Directed by novelist and screen writer Alex Garland, Ex Machina raises questions about life, the rise of technology and what playing God can do to you. After Caleb (Domnhall Gleeson) wins a staff lottery he gets the chance to spend the week in the company of his boss and expert hacker Nathan (Oscar Isaac), where he becomes part of an experiment. The pair attempt to test Ava (Alicia Vikander), a robot with artificial intelligence created by Nathan, through conversation, to see if she can pass for human. However who exactly is being tested soon becomes unclear, and throughout the film we see how the rise of artificial intelligence calls into question more about humanity itself.

This is a tense clever and incredibly close sci-fi thriller, where all of the action comes from the ethical issues raised, and the mood created by Garland’s stylish direction. Despite it being his debut, Garland doesn’t hold back, and it seems his years of scriptwriting allow him to understand the importance of the intricate relationship between screenplay and direction, of style and substance, something he balances perfectly throughout. The score perfectly plays on the increasingly creepy nature of the film as more about Nathan’s experiments are revealed, and we become more and more unsure about who to trust.

Vikander’s performance is a wonderful one, and although she’s technically playing the least human character of all, it is her who seems to display the most compassionately human characteristics of all. There is something very simple and beautiful about the scene in which she dresses herself, covering her intricate mechanical workings and mesh that make up her robot figure with a pretty dress and cardigan, until she looks almost completely human. Juxtaposed with Caleb’s confusion about his attraction to her and the strange jealousy emanating from Nathan about this, Garland manages to take pedestrian actions and explode them into something which asks all sorts of questions about what it means to be human.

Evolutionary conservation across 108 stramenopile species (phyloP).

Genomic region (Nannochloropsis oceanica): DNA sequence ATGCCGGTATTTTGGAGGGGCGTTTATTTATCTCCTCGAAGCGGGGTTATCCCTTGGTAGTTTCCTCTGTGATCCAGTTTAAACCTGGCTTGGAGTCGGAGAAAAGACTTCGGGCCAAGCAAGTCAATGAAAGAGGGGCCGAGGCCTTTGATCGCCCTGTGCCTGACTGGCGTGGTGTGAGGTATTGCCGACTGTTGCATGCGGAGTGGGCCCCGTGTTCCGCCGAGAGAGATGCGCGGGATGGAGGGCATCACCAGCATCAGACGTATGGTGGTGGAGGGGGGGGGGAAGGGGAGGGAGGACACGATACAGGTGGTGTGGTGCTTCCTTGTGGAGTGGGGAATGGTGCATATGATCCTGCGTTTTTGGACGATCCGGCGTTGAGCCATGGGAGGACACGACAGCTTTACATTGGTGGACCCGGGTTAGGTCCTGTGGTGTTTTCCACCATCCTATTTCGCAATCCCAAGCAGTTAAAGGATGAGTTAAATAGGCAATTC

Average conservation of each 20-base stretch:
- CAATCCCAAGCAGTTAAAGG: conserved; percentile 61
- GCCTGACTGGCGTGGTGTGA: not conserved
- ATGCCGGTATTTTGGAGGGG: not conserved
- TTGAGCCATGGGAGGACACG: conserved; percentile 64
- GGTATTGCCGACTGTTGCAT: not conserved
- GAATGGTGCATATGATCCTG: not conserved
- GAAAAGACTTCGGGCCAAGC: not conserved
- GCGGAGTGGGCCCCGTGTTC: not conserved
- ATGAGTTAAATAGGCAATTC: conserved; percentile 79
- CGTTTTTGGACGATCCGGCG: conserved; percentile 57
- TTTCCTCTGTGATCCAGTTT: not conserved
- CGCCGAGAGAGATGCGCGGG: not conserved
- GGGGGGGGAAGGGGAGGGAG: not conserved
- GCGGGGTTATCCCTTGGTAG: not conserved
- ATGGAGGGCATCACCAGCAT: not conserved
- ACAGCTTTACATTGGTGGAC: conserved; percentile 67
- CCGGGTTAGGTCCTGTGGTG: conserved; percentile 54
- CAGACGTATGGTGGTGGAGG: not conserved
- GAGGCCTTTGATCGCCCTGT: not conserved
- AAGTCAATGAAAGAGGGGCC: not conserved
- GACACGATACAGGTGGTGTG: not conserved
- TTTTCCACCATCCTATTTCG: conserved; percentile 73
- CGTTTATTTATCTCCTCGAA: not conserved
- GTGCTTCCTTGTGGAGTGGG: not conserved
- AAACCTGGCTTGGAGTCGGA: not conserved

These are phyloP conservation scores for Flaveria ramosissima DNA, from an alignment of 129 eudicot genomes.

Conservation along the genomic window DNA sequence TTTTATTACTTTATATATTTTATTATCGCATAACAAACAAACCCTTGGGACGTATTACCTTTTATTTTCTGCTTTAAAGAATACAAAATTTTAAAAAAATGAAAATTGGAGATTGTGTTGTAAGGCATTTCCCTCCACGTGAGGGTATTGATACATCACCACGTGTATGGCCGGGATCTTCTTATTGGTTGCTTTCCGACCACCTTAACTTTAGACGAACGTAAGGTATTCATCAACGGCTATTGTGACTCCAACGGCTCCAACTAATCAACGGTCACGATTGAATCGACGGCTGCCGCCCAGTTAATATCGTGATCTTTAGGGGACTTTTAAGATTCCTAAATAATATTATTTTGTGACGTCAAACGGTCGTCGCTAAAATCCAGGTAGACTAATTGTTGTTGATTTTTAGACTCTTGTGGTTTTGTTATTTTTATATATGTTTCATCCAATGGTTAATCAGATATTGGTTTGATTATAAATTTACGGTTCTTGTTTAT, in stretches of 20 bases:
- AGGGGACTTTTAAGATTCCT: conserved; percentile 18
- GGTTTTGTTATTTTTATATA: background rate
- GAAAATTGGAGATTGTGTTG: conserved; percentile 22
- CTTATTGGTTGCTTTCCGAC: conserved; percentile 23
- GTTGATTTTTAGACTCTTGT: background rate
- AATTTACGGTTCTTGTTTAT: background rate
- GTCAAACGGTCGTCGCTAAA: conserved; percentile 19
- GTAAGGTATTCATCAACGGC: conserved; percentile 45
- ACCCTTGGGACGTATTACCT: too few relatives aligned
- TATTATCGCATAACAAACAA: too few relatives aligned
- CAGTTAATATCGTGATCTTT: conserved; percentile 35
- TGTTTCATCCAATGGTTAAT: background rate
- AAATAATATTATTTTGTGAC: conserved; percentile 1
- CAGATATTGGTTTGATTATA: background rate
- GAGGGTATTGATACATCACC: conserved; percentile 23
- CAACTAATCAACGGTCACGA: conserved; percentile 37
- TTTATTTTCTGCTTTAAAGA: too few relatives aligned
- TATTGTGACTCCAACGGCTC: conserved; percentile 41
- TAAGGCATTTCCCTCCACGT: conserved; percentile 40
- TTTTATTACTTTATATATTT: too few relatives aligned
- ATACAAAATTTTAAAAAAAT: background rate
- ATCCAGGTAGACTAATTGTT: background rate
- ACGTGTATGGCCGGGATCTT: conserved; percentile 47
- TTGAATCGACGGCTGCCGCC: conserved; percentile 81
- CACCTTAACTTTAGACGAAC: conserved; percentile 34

Isaac is terrifyingly creepy as the genius who has a lot of personal issues but always keeps us on our toes, switching from chatty and engaging to a drunken angry mess in seconds. With a cast of essentially only three, the relationships and the dialogue are what make this film a great one, taking twists and turns constantly unexpected, with the audience never sure who to trust, just as good sci-fi should be.

As well as this, Garland’s script is not afraid to be funny, to laugh at the ludicrous situation it is showing us, with millionaires and robots and big fields and helicopters and luxurious wealth. And despite raising interesting questions, it never attempts to make a moral judgement.

For a directorial debut this is simply stunning, and the cast are all as excellent as each other. It’s creepy, intimate, and hugely enjoyable.